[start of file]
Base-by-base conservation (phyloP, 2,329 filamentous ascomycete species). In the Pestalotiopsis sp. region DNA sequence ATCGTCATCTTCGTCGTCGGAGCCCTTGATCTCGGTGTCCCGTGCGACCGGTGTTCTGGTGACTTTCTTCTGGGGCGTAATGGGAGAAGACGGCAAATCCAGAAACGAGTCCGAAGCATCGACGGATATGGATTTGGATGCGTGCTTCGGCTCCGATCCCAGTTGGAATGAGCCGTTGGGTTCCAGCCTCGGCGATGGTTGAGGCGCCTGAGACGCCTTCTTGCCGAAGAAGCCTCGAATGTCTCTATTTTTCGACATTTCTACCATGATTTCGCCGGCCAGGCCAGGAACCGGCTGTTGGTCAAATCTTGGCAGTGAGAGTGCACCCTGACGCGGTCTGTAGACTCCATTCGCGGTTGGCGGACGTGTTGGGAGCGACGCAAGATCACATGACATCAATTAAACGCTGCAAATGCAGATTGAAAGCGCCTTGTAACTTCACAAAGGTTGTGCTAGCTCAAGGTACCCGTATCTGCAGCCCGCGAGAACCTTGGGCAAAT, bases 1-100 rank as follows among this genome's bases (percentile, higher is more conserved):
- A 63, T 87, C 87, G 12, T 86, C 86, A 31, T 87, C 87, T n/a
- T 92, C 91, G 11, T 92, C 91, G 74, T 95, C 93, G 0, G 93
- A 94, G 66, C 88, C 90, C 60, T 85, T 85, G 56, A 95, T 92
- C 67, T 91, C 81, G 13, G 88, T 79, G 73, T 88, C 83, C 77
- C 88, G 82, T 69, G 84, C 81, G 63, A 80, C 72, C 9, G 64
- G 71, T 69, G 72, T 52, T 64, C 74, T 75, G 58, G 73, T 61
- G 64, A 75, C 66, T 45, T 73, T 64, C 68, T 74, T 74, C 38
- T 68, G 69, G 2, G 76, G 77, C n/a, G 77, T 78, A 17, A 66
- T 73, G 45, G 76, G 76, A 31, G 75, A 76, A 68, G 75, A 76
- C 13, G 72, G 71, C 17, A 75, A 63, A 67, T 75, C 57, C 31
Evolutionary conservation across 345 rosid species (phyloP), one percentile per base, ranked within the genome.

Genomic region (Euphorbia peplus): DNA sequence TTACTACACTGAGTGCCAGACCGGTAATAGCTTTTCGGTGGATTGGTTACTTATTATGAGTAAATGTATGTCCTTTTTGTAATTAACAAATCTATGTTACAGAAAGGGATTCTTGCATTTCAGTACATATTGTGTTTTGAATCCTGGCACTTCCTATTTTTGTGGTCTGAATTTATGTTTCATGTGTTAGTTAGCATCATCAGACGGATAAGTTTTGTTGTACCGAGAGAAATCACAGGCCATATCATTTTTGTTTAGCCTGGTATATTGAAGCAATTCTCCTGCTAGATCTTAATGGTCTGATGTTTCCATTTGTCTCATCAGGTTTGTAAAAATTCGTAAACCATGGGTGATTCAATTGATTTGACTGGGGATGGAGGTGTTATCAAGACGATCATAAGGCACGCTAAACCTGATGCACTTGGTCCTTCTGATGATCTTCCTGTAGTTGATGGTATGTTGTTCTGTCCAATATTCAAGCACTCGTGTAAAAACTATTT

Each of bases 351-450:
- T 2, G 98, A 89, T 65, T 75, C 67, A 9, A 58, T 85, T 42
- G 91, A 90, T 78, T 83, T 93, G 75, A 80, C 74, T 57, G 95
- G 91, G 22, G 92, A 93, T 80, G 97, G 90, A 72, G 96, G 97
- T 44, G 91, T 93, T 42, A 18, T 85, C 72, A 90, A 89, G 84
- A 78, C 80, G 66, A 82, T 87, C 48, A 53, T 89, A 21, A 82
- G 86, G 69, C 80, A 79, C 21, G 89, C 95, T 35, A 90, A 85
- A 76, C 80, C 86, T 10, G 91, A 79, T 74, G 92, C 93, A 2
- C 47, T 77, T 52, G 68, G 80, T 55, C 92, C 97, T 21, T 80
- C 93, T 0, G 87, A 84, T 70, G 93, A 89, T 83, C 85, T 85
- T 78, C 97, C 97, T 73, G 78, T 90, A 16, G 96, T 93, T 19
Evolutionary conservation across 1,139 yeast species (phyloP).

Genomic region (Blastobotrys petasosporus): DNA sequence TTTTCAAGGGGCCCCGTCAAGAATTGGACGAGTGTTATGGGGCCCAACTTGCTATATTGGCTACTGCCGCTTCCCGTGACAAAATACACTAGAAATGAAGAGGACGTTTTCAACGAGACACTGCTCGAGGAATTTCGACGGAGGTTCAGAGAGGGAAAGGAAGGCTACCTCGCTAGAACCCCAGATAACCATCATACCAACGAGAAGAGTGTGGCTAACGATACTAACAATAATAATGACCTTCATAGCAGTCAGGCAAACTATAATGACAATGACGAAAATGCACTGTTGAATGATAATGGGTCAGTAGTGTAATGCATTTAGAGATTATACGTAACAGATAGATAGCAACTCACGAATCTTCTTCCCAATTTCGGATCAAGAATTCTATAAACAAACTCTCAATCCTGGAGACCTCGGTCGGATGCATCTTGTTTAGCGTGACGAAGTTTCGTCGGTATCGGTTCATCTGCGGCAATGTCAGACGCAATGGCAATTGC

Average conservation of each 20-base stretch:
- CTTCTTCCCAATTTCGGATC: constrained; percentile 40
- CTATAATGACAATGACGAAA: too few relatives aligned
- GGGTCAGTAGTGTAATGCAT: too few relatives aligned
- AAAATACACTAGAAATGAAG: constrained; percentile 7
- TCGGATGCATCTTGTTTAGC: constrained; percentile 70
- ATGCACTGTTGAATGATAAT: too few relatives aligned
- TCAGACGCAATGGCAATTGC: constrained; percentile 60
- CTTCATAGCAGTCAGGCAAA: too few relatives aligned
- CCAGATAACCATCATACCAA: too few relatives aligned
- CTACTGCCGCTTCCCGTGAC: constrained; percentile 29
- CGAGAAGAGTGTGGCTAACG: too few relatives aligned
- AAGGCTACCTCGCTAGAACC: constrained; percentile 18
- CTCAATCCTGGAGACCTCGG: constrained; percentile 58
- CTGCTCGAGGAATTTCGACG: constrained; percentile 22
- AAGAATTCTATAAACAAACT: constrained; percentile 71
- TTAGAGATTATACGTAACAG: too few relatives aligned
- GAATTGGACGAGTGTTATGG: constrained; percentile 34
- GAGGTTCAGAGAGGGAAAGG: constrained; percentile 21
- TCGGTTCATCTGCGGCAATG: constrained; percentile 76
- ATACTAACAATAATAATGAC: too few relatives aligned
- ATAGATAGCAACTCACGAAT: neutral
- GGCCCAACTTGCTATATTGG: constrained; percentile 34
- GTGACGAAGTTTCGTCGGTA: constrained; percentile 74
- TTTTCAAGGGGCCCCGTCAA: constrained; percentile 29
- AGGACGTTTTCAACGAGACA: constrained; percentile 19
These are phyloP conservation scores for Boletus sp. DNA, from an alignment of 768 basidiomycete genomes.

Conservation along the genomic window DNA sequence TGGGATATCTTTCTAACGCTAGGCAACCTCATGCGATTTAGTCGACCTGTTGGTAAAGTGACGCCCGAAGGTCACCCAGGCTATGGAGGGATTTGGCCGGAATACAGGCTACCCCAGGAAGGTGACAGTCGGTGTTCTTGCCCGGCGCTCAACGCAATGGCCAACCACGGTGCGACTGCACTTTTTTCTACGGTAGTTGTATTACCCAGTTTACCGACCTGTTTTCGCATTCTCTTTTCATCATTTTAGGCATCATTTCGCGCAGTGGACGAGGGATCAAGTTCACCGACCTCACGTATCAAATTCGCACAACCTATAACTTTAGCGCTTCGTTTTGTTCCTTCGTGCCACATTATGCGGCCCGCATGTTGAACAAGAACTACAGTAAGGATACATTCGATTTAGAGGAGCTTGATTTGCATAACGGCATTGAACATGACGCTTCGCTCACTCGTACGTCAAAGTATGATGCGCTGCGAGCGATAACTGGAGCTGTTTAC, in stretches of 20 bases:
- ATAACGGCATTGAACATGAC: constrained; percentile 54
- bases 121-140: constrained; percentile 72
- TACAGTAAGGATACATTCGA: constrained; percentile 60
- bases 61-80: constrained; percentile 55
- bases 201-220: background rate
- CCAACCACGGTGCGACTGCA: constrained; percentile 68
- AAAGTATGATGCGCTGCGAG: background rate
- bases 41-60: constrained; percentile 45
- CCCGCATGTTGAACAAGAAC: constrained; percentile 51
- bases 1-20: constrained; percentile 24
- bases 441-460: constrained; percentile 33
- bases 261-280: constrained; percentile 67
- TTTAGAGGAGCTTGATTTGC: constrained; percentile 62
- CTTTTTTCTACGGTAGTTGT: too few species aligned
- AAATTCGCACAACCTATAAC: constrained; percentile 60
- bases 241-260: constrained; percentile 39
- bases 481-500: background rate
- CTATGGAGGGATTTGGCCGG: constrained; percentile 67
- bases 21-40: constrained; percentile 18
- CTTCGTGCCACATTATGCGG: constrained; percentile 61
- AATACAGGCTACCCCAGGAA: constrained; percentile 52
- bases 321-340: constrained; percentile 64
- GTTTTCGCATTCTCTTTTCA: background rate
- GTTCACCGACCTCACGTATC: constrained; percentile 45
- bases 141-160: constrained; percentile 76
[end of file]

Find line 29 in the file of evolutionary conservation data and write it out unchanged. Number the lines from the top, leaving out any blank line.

- CTATAATGACAATGACGAAA: too few relatives aligned